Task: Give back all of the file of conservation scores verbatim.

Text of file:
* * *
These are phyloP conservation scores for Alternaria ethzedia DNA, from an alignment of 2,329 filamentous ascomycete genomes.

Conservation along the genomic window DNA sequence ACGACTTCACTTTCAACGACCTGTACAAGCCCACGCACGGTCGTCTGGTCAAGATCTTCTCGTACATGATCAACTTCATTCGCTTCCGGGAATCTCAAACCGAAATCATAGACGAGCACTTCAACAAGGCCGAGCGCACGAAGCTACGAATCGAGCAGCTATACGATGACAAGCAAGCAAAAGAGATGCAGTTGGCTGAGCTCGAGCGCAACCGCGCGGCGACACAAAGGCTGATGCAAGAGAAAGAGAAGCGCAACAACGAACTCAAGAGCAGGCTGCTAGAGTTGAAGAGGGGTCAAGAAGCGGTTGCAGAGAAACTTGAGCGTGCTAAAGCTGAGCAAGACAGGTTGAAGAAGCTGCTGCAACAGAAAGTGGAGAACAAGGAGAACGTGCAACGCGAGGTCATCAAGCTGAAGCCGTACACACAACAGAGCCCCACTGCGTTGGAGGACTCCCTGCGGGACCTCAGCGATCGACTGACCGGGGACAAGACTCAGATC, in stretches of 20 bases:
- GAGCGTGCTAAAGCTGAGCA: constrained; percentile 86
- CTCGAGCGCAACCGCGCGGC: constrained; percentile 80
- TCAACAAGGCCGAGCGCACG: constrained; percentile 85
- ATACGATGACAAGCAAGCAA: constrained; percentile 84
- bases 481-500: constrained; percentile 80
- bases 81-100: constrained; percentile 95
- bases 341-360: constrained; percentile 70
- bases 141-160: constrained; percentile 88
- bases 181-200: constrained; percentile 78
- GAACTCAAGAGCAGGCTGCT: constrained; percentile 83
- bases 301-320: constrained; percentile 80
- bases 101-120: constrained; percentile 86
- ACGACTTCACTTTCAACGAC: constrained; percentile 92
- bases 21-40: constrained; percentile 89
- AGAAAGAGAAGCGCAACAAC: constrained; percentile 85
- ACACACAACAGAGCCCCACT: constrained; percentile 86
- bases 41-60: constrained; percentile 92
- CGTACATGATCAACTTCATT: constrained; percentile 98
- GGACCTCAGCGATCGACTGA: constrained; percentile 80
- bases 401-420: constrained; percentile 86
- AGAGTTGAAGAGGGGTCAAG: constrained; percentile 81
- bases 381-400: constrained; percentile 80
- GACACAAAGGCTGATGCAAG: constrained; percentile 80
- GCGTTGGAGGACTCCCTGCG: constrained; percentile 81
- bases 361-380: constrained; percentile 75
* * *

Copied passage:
These are phyloP conservation scores for Alternaria ethzedia DNA, from an alignment of 2,329 filamentous ascomycete genomes.

Conservation along the genomic window DNA sequence ACGACTTCACTTTCAACGACCTGTACAAGCCCACGCACGGTCGTCTGGTCAAGATCTTCTCGTACATGATCAACTTCATTCGCTTCCGGGAATCTCAAACCGAAATCATAGACGAGCACTTCAACAAGGCCGAGCGCACGAAGCTACGAATCGAGCAGCTATACGATGACAAGCAAGCAAAAGAGATGCAGTTGGCTGAGCTCGAGCGCAACCGCGCGGCGACACAAAGGCTGATGCAAGAGAAAGAGAAGCGCAACAACGAACTCAAGAGCAGGCTGCTAGAGTTGAAGAGGGGTCAAGAAGCGGTTGCAGAGAAACTTGAGCGTGCTAAAGCTGAGCAAGACAGGTTGAAGAAGCTGCTGCAACAGAAAGTGGAGAACAAGGAGAACGTGCAACGCGAGGTCATCAAGCTGAAGCCGTACACACAACAGAGCCCCACTGCGTTGGAGGACTCCCTGCGGGACCTCAGCGATCGACTGACCGGGGACAAGACTCAGATC, in stretches of 20 bases:
- GAGCGTGCTAAAGCTGAGCA: constrained; percentile 86
- CTCGAGCGCAACCGCGCGGC: constrained; percentile 80
- TCAACAAGGCCGAGCGCACG: constrained; percentile 85
- ATACGATGACAAGCAAGCAA: constrained; percentile 84
- bases 481-500: constrained; percentile 80
- bases 81-100: constrained; percentile 95
- bases 341-360: constrained; percentile 70
- bases 141-160: constrained; percentile 88
- bases 181-200: constrained; percentile 78
- GAACTCAAGAGCAGGCTGCT: constrained; percentile 83
- bases 301-320: constrained; percentile 80
- bases 101-120: constrained; percentile 86
- ACGACTTCACTTTCAACGAC: constrained; percentile 92
- bases 21-40: constrained; percentile 89
- AGAAAGAGAAGCGCAACAAC: constrained; percentile 85
- ACACACAACAGAGCCCCACT: constrained; percentile 86
- bases 41-60: constrained; percentile 92
- CGTACATGATCAACTTCATT: constrained; percentile 98
- GGACCTCAGCGATCGACTGA: constrained; percentile 80
- bases 401-420: constrained; percentile 86
- AGAGTTGAAGAGGGGTCAAG: constrained; percentile 81
- bases 381-400: constrained; percentile 80
- GACACAAAGGCTGATGCAAG: constrained; percentile 80
- GCGTTGGAGGACTCCCTGCG: constrained; percentile 81
- bases 361-380: constrained; percentile 75